1 November 2013

Over recent days, warnings have been circulating rapidly on Facebook about users who have changed their profile photo to a picture of a giraffe—which contains a virus—after failing to answer a chain ‘riddle’ correctly.

This is a hoax.

About the hoax

The hoax, depending on the version you see and where you hear it from, essentially warns against posting pictures of a giraffe to your Facebook profile. The information currently circulating claims that cyber criminals have ‘poisoned’ images of giraffes with malware and made them available on Google Image Search.

Many media outlets have also mistakenly propagated this hoax.

Some background

Chain letters and riddles and games such as this one commonly circulate between friends on the internet via Facebook, email and other social media. Although some can be used to propagate malicious activity, many are harmless, simply occupying large volumes of clicks, likes and people’s time.

On the internet, nothing is ever lost, so old information can be dug up, recycled, repurposed and reused. Often information like this hoax will go viral—rapidly being passed on and shared by one unsuspecting person to the next.

Security vendor Sophos, discusses this hoax in more detail, and points to a number of old (2004) security vulnerabilities in Windows that have long since been patched, which were possible to exploit using images.

Much of what we see in this current hoax warning reflects some of these old concerns, lending it enough plausibility to convince people.

If you receive warnings such as this giraffe hoax, you are advised to check with a reputable source before acting on it. Do not automatically believe information you see on the internet.

You are also advised not to circulate viral messages. While some may be harmless, others may not and it is difficult to know the difference.

More information

Stay Smart Online has some tips for avoiding scams and hoaxes.

The information provided here is of a general nature. Everyone's circumstances are different. If you require specific advice you should contact your local technical support provider.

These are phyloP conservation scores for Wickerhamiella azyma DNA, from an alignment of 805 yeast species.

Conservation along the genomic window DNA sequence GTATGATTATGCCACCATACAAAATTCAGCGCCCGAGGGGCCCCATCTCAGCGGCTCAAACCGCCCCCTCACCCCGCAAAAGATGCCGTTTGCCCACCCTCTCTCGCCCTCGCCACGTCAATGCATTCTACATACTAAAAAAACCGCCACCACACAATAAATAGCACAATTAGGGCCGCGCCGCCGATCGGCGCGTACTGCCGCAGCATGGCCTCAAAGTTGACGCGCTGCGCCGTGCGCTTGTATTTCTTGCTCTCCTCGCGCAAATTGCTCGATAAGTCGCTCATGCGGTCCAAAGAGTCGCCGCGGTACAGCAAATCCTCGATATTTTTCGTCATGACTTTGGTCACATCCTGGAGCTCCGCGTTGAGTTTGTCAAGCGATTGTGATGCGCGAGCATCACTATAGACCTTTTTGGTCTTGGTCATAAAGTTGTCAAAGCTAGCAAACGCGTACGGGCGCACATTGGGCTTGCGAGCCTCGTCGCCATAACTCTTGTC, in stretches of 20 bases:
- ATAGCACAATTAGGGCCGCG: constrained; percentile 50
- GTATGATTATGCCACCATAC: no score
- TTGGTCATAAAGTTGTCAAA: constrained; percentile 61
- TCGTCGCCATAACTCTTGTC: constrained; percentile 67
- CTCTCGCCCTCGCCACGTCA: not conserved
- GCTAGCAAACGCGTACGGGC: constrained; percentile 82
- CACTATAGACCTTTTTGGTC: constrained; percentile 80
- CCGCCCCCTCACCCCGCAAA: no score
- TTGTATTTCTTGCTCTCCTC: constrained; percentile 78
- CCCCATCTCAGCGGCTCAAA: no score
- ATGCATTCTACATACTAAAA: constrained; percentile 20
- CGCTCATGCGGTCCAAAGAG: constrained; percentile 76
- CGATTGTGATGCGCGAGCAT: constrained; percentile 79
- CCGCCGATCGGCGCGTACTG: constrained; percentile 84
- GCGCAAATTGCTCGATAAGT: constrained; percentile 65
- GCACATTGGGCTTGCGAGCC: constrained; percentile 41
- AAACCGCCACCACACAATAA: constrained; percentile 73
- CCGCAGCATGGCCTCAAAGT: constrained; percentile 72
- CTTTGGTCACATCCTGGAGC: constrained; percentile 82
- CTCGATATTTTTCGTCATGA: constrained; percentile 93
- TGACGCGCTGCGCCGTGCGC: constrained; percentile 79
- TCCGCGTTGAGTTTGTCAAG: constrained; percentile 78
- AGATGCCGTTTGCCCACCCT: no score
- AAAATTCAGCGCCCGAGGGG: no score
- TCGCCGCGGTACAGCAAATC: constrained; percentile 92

Thank you to those subscribers who have provided feedback to our Alerts and Newsletters. We are very interested in your feedback and where possible take on board your suggestions or requests.


This information has been prepared by Enex TestLab for the Department of Communications ('the Department'). It was accurate and up to date at the time of publishing.

This information is general information only and is intended for use by private individuals and small to medium sized businesses. If you are concerned about a specific cyber security issue you should seek professional advice.

The Commonwealth, Enex TestLab, and all other persons associated with this advisory accept no liability for any damage, loss or expense incurred as a result of the provision of this information, whether by way of negligence or otherwise.

Nothing in this information (including the listing of a person or organisation or links to other web sites) should be taken as an endorsement of a particular product or service.

Please note that third party views or recommendations included in this information do not reflect the views of the Commonwealth, or indicate its commitment to a particular course of action. The Commonwealth also cannot verify the accuracy of any third party material included in this information.


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